Synthesis, estrogen receptor binding, and tissue distribution of [18F]fluorodoisynolic acids

Andrew W. Scribner, Stephanie D. Jonson, Michael J. Welch, John A. Katzenellenbogen

Research output: Contribution to journalArticlepeer-review


Doisynolic acids, D-ring seco-steroids derived from alkaline fusion of estrones, are hormonal curiosities: Their binding affinity for the estrogen receptor is low (ca. 1-2% that of estradiol), but their in vivo potency is high and they have a long duration of action. To study the in vivo behavior of the doisynolic acids, we prepared fluorine-substituted analogs of both trans-doisynolic acid (with the natural 14α-hydrogen configuration, trans- FDA) and the more active cis-doisynolic acid (with the unnatural 14β- hydrogen configuration, cis-FDA) from estrone and 14β-estrone, respectively. Modification of the D-ring haloform cleavage approach of Meyers allowed us to introduce fluorine (or fluorine-18) on the carbon atom derived from C-16 in the estrones. Fluorine substitution had little effect on the estrogen receptor binding affinity of the doisynolic acids. Tissue distribution of the fluorodoisynolic acids (trans-[18F]FDA and cis-[18F]FDA) was unusual and very different from that of typical, high-affinity ligands for the estrogen receptor. At 1-3 h in immature female rats, trans-[18F]FDA shows low and rather nonselective uptake in the principal estrogen target tissue (uterus) and slow clearance. By contrast, cis-[18F]FDA shows high uptake in nearly all tissues, with significant uterine uptake that continues to increase over the 1-6-h period. The uterine uptake of this isomer was blocked at the later times by a sufficiently high dose of unlabeled cis-FDA. After administration of the trans-[18F]FDA, a more polar metabolite slowly accumulates in the blood. The cis-[18F]FDA, however, showed no apparent metabolism, with 84% of the blood activity at 5 h assigned as the unmetabolized radioligand. After 5 h, only limited clearance from blood, liver, and kidneys has occurred. No metabolite from this isomer accumulates in the uterus. Although fluorodoisynolic acids will not be useful breast-tumor imaging agents, their behavior was found to be interesting as it deviates from that of other F-18 estrogens. Further long-term studies of cis-doisynolic acid, labeled with tritium, may be needed to explicate fully its unusual distribution properties and high in vivo activity.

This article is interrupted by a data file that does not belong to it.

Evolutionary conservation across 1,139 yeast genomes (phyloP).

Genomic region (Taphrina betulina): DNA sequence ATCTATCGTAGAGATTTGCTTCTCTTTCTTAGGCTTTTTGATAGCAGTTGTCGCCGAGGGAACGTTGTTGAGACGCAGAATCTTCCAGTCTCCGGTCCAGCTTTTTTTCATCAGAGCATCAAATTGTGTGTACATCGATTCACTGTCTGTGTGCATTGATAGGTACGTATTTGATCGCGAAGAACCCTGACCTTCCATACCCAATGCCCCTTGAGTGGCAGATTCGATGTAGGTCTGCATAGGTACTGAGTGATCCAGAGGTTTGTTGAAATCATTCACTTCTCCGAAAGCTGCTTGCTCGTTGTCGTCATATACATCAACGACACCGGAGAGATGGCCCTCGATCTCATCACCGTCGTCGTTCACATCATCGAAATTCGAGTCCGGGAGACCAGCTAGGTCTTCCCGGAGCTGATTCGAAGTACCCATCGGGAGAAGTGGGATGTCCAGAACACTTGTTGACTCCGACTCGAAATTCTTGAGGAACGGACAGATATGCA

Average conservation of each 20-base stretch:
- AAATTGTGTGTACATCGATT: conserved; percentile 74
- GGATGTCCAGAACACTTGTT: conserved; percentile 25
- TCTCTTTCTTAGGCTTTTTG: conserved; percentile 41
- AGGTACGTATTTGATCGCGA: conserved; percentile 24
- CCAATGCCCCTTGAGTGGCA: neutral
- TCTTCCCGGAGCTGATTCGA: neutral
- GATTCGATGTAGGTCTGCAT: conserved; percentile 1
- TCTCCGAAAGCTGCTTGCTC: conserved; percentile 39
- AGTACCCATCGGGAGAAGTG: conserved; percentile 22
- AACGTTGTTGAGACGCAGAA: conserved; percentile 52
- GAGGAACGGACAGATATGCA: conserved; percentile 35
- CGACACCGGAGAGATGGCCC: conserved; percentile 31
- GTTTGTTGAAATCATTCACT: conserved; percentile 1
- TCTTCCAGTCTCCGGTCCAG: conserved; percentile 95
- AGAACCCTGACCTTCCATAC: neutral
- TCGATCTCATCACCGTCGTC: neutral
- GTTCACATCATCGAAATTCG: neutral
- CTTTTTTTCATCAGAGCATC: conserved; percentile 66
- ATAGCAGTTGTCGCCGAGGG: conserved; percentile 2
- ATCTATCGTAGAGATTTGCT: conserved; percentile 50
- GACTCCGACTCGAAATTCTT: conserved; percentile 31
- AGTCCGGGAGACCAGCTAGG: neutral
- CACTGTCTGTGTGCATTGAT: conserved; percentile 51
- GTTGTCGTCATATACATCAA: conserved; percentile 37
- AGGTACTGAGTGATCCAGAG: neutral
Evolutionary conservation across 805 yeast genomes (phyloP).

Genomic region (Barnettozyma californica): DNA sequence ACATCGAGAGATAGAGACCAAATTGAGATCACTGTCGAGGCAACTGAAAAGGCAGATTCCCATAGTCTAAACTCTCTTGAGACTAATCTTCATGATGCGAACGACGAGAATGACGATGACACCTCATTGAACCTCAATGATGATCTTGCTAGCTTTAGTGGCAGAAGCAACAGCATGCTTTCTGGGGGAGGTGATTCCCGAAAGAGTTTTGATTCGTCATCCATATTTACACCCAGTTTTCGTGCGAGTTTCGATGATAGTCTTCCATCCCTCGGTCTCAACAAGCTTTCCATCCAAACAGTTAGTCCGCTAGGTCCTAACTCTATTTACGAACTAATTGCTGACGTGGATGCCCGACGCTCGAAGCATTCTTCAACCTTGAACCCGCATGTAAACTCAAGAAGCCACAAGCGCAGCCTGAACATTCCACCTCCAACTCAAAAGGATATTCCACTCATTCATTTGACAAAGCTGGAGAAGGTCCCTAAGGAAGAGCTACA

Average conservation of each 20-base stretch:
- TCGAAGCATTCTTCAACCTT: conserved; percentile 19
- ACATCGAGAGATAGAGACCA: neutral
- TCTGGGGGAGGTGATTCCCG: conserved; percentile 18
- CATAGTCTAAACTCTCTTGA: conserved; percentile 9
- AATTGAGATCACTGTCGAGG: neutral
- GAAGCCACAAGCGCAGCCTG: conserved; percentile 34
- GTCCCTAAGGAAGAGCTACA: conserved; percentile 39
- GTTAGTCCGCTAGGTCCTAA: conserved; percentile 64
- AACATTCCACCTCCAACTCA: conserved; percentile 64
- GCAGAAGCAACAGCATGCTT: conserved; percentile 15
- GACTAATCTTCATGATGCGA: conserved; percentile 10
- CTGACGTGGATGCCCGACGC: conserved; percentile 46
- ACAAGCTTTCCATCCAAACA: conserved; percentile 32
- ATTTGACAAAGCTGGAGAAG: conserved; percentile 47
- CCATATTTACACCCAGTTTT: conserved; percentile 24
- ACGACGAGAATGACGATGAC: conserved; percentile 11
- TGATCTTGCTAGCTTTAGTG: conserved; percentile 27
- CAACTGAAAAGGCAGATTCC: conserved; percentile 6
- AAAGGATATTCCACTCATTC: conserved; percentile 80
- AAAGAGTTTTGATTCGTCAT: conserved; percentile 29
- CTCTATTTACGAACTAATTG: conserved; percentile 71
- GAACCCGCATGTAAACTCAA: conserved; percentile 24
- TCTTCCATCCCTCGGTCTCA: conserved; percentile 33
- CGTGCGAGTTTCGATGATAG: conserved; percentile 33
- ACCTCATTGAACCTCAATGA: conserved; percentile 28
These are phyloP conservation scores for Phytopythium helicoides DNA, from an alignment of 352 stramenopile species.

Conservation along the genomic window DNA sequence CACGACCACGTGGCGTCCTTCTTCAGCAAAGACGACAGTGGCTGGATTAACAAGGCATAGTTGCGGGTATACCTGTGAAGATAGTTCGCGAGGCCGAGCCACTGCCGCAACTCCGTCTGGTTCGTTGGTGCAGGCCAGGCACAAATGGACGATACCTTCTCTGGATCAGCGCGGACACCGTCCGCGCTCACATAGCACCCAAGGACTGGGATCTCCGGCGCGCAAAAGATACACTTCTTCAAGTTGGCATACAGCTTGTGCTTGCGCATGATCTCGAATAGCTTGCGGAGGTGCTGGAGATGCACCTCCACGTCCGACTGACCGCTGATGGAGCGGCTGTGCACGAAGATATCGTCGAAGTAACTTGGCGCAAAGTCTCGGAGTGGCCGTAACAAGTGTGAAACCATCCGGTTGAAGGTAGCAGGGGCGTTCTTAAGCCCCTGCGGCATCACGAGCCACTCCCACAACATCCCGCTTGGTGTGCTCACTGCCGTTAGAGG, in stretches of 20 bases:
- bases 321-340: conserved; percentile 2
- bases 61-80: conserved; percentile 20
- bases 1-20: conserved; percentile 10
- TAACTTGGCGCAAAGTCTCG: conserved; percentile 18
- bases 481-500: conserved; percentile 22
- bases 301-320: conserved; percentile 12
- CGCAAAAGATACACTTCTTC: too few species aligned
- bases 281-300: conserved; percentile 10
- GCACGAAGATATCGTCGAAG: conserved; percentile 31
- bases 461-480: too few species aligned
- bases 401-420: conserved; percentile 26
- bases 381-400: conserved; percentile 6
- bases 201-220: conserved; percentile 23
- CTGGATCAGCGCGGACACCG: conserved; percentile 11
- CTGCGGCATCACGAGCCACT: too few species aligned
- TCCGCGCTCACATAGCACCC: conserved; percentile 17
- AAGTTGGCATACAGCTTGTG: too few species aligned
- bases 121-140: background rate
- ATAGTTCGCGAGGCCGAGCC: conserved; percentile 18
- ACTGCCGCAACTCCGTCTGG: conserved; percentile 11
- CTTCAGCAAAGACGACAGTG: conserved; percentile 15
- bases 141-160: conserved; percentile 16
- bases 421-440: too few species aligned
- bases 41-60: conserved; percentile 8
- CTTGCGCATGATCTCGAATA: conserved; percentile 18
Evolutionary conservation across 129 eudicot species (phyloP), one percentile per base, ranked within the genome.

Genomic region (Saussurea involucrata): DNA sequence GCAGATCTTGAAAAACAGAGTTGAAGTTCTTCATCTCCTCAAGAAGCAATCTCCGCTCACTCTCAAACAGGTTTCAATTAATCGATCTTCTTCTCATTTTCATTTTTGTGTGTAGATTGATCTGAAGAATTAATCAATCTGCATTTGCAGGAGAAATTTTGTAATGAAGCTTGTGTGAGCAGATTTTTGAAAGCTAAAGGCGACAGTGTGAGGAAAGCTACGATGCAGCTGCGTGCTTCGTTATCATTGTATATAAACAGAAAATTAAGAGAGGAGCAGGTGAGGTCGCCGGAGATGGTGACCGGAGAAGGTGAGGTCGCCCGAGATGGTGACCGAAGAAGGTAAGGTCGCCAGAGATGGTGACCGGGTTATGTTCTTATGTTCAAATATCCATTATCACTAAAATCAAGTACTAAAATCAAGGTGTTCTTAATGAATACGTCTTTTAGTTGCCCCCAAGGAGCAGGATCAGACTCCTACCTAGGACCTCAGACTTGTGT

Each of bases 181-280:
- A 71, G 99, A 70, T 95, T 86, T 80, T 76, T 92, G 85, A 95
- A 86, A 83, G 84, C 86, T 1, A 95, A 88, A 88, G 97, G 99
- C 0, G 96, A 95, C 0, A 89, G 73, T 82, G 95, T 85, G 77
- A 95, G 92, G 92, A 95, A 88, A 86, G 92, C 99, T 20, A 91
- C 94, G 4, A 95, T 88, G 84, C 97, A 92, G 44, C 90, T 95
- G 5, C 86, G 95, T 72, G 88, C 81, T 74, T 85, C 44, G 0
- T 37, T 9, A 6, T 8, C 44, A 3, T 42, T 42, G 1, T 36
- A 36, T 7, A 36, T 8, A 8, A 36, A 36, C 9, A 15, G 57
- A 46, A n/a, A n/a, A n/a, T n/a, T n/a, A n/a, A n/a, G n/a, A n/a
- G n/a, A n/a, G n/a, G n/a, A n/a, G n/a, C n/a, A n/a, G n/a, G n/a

Original languageEnglish (US)
Pages (from-to)209-224
Number of pages16
JournalNuclear Medicine and Biology
Issue number3
StatePublished - Apr 1997


  • Doisynolic acid
  • Estrogen receptor
  • Estrogens
  • Fluorine-18
  • Uterus

ASJC Scopus subject areas

  • Molecular Medicine
  • Radiology Nuclear Medicine and imaging
  • Cancer Research


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